Katherine Anne Porter (1890-1980) was born Callie Russel Porter to Harrison Boone Porter and Mary Alice (Jones) Porter.  Her father had a cousin who was an American writer: O. Henry, whose real name was William Sydney Porter.   Perhaps those literary genes ran in the family.  When Callie was two years old, her mother died and she and her siblings were raised in Texas by their grandmother, Catherine Ann Porter, until her death a decade later.  In those formative years, her grandmother had an everlasting effect on Callie, who later adopted her grandmother’s name.

Katherine had very little formal education beyond grammar school.  At the age of sixteen, she married—the first of her four childless marriages over the next three decades, all ending in divorce.  While separated in her early twenties, Porter moved to Chicago, where she worked as an “extra” in movies, before returning to Texas as an actress and singer.  After deciding to become a writer, she began reviewing dramas and writing society gossip for the Fort Worth Critic.  In 1918, she wrote for the Rocky Mountain News in Denver, Colorado.  That same year, Porter almost died from the flu.  Decades later, her near-death experience was reflected in her trilogy of short novels, Pale Horse, Pale Rider, for which she received the first annual Gold Medal for Literature from the Society of Libraries of New York University.

In 1919, Porter moved to Greenwich Village and began ghost writing children’s stories and doing publicity work for a motion picture company.  New York City had a political effect on her, and the following year she went to work for a magazine publisher in Mexico where she became acquainted with members of the Mexican leftist movement.  Between 1920 and 1930, Porter traveled back and forth between Mexico and New York City and began publishing short stories and essays.  In 1930, she published her first short-story collection, Flowering Judas and Other Stories, which received positive reviews and increased her status among American authors.

In the mid-1940s, Porter was a writer-in-residence at several colleges and universities, including the University of Chicago, the University of Michigan, and the University of Virginia.  Between 1948 and 1958, Porter taught at Stanford and other major universities, where her atypical style of teaching made her popular with students.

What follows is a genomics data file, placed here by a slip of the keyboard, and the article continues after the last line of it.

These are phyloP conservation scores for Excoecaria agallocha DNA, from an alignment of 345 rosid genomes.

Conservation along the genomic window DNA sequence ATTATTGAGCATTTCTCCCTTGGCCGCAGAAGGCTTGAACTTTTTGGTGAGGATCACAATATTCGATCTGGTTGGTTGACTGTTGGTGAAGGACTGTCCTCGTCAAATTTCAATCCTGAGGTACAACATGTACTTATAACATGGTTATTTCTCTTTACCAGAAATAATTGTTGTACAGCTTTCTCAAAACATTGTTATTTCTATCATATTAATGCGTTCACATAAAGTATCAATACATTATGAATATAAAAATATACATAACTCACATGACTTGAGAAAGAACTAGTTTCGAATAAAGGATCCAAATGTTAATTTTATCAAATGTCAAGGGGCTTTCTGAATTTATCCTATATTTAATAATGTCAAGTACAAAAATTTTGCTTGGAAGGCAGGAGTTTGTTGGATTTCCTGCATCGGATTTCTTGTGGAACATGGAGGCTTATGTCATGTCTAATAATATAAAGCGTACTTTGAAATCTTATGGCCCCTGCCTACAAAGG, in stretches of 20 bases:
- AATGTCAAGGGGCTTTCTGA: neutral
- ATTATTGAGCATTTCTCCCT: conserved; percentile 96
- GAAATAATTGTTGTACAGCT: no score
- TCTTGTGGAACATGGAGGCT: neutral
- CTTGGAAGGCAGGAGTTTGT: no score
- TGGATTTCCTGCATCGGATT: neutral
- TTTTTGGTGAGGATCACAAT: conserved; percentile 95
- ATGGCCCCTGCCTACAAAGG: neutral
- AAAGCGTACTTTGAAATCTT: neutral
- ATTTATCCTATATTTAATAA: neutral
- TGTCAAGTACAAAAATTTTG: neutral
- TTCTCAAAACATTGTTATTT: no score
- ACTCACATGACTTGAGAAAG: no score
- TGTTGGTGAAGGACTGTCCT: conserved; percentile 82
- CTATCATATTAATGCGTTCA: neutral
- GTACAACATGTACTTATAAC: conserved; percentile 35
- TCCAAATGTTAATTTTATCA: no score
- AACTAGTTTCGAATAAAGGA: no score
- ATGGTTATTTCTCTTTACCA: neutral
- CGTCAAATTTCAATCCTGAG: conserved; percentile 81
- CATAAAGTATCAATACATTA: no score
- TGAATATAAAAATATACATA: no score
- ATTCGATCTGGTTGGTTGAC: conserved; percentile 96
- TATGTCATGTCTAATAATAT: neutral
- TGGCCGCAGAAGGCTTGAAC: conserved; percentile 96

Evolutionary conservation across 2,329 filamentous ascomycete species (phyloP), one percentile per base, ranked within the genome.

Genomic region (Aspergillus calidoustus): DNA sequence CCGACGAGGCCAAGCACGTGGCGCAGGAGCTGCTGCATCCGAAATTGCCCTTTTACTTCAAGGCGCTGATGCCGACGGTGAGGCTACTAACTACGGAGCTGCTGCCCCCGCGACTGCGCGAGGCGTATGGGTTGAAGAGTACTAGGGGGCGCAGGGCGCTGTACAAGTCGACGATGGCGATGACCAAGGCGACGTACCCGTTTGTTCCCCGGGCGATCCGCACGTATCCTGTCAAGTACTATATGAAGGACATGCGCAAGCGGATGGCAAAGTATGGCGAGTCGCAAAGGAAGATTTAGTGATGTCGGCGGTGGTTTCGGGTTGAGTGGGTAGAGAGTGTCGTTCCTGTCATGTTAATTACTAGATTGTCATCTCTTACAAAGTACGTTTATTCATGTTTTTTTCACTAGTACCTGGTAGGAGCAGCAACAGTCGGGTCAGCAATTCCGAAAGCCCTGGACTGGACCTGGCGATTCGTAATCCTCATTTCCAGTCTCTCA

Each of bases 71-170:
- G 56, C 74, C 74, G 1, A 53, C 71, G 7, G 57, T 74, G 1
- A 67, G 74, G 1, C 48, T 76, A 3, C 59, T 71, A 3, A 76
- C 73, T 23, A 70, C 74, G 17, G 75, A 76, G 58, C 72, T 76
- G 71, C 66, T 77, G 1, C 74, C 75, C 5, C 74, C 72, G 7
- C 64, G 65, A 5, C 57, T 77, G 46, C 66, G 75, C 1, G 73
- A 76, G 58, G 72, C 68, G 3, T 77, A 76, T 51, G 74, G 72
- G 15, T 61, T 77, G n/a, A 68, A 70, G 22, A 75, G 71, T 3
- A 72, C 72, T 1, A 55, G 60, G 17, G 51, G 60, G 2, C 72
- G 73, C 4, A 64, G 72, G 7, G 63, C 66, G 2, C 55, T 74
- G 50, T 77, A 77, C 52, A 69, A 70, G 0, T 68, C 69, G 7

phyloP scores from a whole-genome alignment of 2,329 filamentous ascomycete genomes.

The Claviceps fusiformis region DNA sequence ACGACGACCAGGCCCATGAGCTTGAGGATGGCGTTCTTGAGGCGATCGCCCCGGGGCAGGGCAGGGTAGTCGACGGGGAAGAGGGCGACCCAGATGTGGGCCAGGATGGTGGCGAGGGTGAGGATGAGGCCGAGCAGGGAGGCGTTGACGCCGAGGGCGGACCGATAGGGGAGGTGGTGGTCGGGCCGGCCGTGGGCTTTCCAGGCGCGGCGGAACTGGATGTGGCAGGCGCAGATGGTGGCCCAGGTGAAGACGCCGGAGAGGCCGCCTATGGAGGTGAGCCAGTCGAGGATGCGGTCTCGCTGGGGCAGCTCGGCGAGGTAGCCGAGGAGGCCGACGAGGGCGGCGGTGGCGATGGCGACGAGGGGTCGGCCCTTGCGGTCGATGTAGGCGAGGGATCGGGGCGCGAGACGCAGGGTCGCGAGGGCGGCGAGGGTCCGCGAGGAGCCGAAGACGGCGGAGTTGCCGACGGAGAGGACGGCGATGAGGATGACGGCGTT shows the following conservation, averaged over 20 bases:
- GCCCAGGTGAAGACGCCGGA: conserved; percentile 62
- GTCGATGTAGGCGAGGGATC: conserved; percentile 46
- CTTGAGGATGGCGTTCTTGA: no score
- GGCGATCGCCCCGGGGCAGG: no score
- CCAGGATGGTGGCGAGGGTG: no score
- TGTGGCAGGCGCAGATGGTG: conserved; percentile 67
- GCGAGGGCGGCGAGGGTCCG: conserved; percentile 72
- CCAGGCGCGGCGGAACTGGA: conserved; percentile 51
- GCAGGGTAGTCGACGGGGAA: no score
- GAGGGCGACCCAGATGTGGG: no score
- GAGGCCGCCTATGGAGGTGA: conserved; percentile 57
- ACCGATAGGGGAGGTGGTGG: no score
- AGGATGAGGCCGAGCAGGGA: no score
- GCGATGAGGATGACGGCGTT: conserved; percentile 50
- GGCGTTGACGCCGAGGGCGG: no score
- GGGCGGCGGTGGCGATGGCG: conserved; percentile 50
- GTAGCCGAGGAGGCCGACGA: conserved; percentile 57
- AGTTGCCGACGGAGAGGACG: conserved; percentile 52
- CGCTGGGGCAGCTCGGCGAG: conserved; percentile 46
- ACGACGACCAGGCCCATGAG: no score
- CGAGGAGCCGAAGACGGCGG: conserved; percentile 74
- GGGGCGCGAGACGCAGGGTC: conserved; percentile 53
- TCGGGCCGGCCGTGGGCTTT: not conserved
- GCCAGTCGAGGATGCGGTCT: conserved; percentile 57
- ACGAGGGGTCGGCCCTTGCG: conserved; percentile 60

During Porter’s long life, she became an award-winning journalist, essayist, short story writer and novelist.  Her full-length novel, Ship of Fools, was published in 1962, based on her memories of an ocean cruise she took thirty years earlier.  It was the best-selling novel in America that year, and gained further notoriety when it was made into a film directed by Stanley Kramer in 1965.  But Porter’s short stories received even more critical acclaim.   A three-time nominee for the Nobel Prize in Literature, Porter was awarded the Pulitzer Prize and the U.S. National Book Award in 1966 for The Collected Stories of Katherine Anne Porter. And the following year, she received the Gold Medal Award for Fiction from the American Academy of Arts and Letters.

Following is a glimpse of several of Katherine Anne Porter’s well-known stories:

  • “Holiday” tells the story of a young woman who, seeking to escape her troubles, takes a holiday to a rural Texas farm owned by a very traditional German family. The tale centers on her relationship with the family’s disabled servant girl. Later, she discovers the girl is actually the eldest daughter of the family. Porter explores themes of alienation, isolation, and the complete sacrifice of an individual for a loftier goal. Some critics believed that the main character was based on Porter herself, describing her own alienation as a female writer in a male-dominated literary world.
  • “Flowering Judas” introduces readers to multiple themes of fear, apathy, power, corruption, guilt and betrayal. Taken from Porter’s short-story collection of the same name, “Flowering Judas” blends religious faith, political belief and romance in a narrative that simultaneously feels tangible and illusory.  Set in Mexico, the main character is a young, idealistic American woman who is committed to socialism but still “slips now and again into some crumbling little church to pray.”
  • “Theft” contains several interlocking themes. One is alienation.  The characters portrayed in a modern setting are suffering from empty human relationships.  Paralleling that theme is rejection.  A woman experiences rejection of one sort or another from all of the characters.  Porter connects the themes of alienation and rejection with yet another one: loss—the loss of the woman’s stolen purse and the woman’s feelings.  On one level, the purse represents a material possession that she is willing to give up; on a deeper level, it is not just her possession, but an extension of her personality.

Katherine Anne Porter’s writing touches upon many emotions, some of which she experienced during her lifetime.  She remains on the list of authors whose works interest and inspire today’s readers and writers.

-Francine Pappadis Friedman